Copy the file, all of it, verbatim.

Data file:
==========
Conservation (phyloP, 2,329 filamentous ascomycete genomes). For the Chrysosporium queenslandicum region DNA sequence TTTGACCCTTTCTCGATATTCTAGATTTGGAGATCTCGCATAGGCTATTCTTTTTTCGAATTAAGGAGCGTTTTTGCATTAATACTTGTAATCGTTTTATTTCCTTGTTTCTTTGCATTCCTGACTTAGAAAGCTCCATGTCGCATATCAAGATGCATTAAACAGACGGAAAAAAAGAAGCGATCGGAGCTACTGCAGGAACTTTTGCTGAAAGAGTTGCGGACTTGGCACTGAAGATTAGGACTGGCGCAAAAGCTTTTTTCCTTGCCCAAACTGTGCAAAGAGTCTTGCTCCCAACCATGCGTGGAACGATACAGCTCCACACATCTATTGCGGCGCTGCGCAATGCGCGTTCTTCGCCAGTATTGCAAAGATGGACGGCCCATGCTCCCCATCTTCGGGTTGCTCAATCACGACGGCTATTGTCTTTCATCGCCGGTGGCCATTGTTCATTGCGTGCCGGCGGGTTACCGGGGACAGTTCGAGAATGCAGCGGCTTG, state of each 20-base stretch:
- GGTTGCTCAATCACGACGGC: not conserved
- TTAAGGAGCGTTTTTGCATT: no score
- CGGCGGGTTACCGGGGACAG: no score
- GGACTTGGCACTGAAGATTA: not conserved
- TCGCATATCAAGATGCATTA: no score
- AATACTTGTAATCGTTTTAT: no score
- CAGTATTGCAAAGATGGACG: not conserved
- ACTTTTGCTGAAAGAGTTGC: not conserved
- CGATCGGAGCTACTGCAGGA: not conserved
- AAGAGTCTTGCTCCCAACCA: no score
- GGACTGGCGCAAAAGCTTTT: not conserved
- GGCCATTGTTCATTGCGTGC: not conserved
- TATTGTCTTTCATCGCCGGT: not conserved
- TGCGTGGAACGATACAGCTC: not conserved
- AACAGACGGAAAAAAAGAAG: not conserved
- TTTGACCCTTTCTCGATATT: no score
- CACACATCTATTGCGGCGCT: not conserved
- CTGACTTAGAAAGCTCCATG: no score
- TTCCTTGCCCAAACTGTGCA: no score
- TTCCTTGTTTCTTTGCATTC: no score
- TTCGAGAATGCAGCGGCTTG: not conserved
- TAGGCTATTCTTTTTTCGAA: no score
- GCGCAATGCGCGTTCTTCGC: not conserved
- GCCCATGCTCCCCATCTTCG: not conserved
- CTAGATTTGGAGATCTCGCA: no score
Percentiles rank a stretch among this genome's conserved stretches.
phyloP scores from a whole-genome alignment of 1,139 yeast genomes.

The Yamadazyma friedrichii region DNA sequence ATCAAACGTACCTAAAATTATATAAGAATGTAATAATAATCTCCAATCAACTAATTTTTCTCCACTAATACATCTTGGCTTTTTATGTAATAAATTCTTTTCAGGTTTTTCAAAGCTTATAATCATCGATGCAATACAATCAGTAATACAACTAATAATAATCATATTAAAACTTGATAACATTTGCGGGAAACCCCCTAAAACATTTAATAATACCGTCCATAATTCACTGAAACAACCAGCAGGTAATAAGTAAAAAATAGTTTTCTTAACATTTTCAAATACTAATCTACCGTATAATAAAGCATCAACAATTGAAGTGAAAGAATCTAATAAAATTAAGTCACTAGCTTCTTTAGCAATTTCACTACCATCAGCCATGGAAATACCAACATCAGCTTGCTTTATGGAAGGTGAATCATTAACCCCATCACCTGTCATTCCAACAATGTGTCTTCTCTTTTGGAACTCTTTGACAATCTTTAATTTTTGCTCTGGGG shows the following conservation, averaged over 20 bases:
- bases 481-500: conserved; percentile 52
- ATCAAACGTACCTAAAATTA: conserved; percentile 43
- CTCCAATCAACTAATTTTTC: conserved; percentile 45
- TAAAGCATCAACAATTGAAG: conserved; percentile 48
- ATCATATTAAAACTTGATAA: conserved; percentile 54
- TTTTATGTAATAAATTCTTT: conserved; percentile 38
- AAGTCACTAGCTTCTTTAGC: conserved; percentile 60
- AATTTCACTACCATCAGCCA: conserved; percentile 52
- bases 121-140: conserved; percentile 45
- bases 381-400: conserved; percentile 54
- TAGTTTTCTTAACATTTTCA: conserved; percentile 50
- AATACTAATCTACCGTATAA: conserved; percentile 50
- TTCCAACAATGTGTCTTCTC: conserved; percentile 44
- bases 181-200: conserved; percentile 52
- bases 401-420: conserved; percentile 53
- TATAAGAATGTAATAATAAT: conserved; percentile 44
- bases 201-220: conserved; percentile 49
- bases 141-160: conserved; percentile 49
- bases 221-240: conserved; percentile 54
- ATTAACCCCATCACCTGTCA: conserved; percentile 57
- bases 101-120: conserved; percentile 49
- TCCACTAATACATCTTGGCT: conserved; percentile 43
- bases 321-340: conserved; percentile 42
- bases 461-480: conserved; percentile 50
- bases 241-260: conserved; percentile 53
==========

Conservation (phyloP, 2,329 filamentous ascomycete genomes). For the Chrysosporium queenslandicum region DNA sequence TTTGACCCTTTCTCGATATTCTAGATTTGGAGATCTCGCATAGGCTATTCTTTTTTCGAATTAAGGAGCGTTTTTGCATTAATACTTGTAATCGTTTTATTTCCTTGTTTCTTTGCATTCCTGACTTAGAAAGCTCCATGTCGCATATCAAGATGCATTAAACAGACGGAAAAAAAGAAGCGATCGGAGCTACTGCAGGAACTTTTGCTGAAAGAGTTGCGGACTTGGCACTGAAGATTAGGACTGGCGCAAAAGCTTTTTTCCTTGCCCAAACTGTGCAAAGAGTCTTGCTCCCAACCATGCGTGGAACGATACAGCTCCACACATCTATTGCGGCGCTGCGCAATGCGCGTTCTTCGCCAGTATTGCAAAGATGGACGGCCCATGCTCCCCATCTTCGGGTTGCTCAATCACGACGGCTATTGTCTTTCATCGCCGGTGGCCATTGTTCATTGCGTGCCGGCGGGTTACCGGGGACAGTTCGAGAATGCAGCGGCTTG, state of each 20-base stretch:
- GGTTGCTCAATCACGACGGC: not conserved
- TTAAGGAGCGTTTTTGCATT: no score
- CGGCGGGTTACCGGGGACAG: no score
- GGACTTGGCACTGAAGATTA: not conserved
- TCGCATATCAAGATGCATTA: no score
- AATACTTGTAATCGTTTTAT: no score
- CAGTATTGCAAAGATGGACG: not conserved
- ACTTTTGCTGAAAGAGTTGC: not conserved
- CGATCGGAGCTACTGCAGGA: not conserved
- AAGAGTCTTGCTCCCAACCA: no score
- GGACTGGCGCAAAAGCTTTT: not conserved
- GGCCATTGTTCATTGCGTGC: not conserved
- TATTGTCTTTCATCGCCGGT: not conserved
- TGCGTGGAACGATACAGCTC: not conserved
- AACAGACGGAAAAAAAGAAG: not conserved
- TTTGACCCTTTCTCGATATT: no score
- CACACATCTATTGCGGCGCT: not conserved
- CTGACTTAGAAAGCTCCATG: no score
- TTCCTTGCCCAAACTGTGCA: no score
- TTCCTTGTTTCTTTGCATTC: no score
- TTCGAGAATGCAGCGGCTTG: not conserved
- TAGGCTATTCTTTTTTCGAA: no score
- GCGCAATGCGCGTTCTTCGC: not conserved
- GCCCATGCTCCCCATCTTCG: not conserved
- CTAGATTTGGAGATCTCGCA: no score
Percentiles rank a stretch among this genome's conserved stretches.
phyloP scores from a whole-genome alignment of 1,139 yeast genomes.

The Yamadazyma friedrichii region DNA sequence ATCAAACGTACCTAAAATTATATAAGAATGTAATAATAATCTCCAATCAACTAATTTTTCTCCACTAATACATCTTGGCTTTTTATGTAATAAATTCTTTTCAGGTTTTTCAAAGCTTATAATCATCGATGCAATACAATCAGTAATACAACTAATAATAATCATATTAAAACTTGATAACATTTGCGGGAAACCCCCTAAAACATTTAATAATACCGTCCATAATTCACTGAAACAACCAGCAGGTAATAAGTAAAAAATAGTTTTCTTAACATTTTCAAATACTAATCTACCGTATAATAAAGCATCAACAATTGAAGTGAAAGAATCTAATAAAATTAAGTCACTAGCTTCTTTAGCAATTTCACTACCATCAGCCATGGAAATACCAACATCAGCTTGCTTTATGGAAGGTGAATCATTAACCCCATCACCTGTCATTCCAACAATGTGTCTTCTCTTTTGGAACTCTTTGACAATCTTTAATTTTTGCTCTGGGG shows the following conservation, averaged over 20 bases:
- bases 481-500: conserved; percentile 52
- ATCAAACGTACCTAAAATTA: conserved; percentile 43
- CTCCAATCAACTAATTTTTC: conserved; percentile 45
- TAAAGCATCAACAATTGAAG: conserved; percentile 48
- ATCATATTAAAACTTGATAA: conserved; percentile 54
- TTTTATGTAATAAATTCTTT: conserved; percentile 38
- AAGTCACTAGCTTCTTTAGC: conserved; percentile 60
- AATTTCACTACCATCAGCCA: conserved; percentile 52
- bases 121-140: conserved; percentile 45
- bases 381-400: conserved; percentile 54
- TAGTTTTCTTAACATTTTCA: conserved; percentile 50
- AATACTAATCTACCGTATAA: conserved; percentile 50
- TTCCAACAATGTGTCTTCTC: conserved; percentile 44
- bases 181-200: conserved; percentile 52
- bases 401-420: conserved; percentile 53
- TATAAGAATGTAATAATAAT: conserved; percentile 44
- bases 201-220: conserved; percentile 49
- bases 141-160: conserved; percentile 49
- bases 221-240: conserved; percentile 54
- ATTAACCCCATCACCTGTCA: conserved; percentile 57
- bases 101-120: conserved; percentile 49
- TCCACTAATACATCTTGGCT: conserved; percentile 43
- bases 321-340: conserved; percentile 42
- bases 461-480: conserved; percentile 50
- bases 241-260: conserved; percentile 53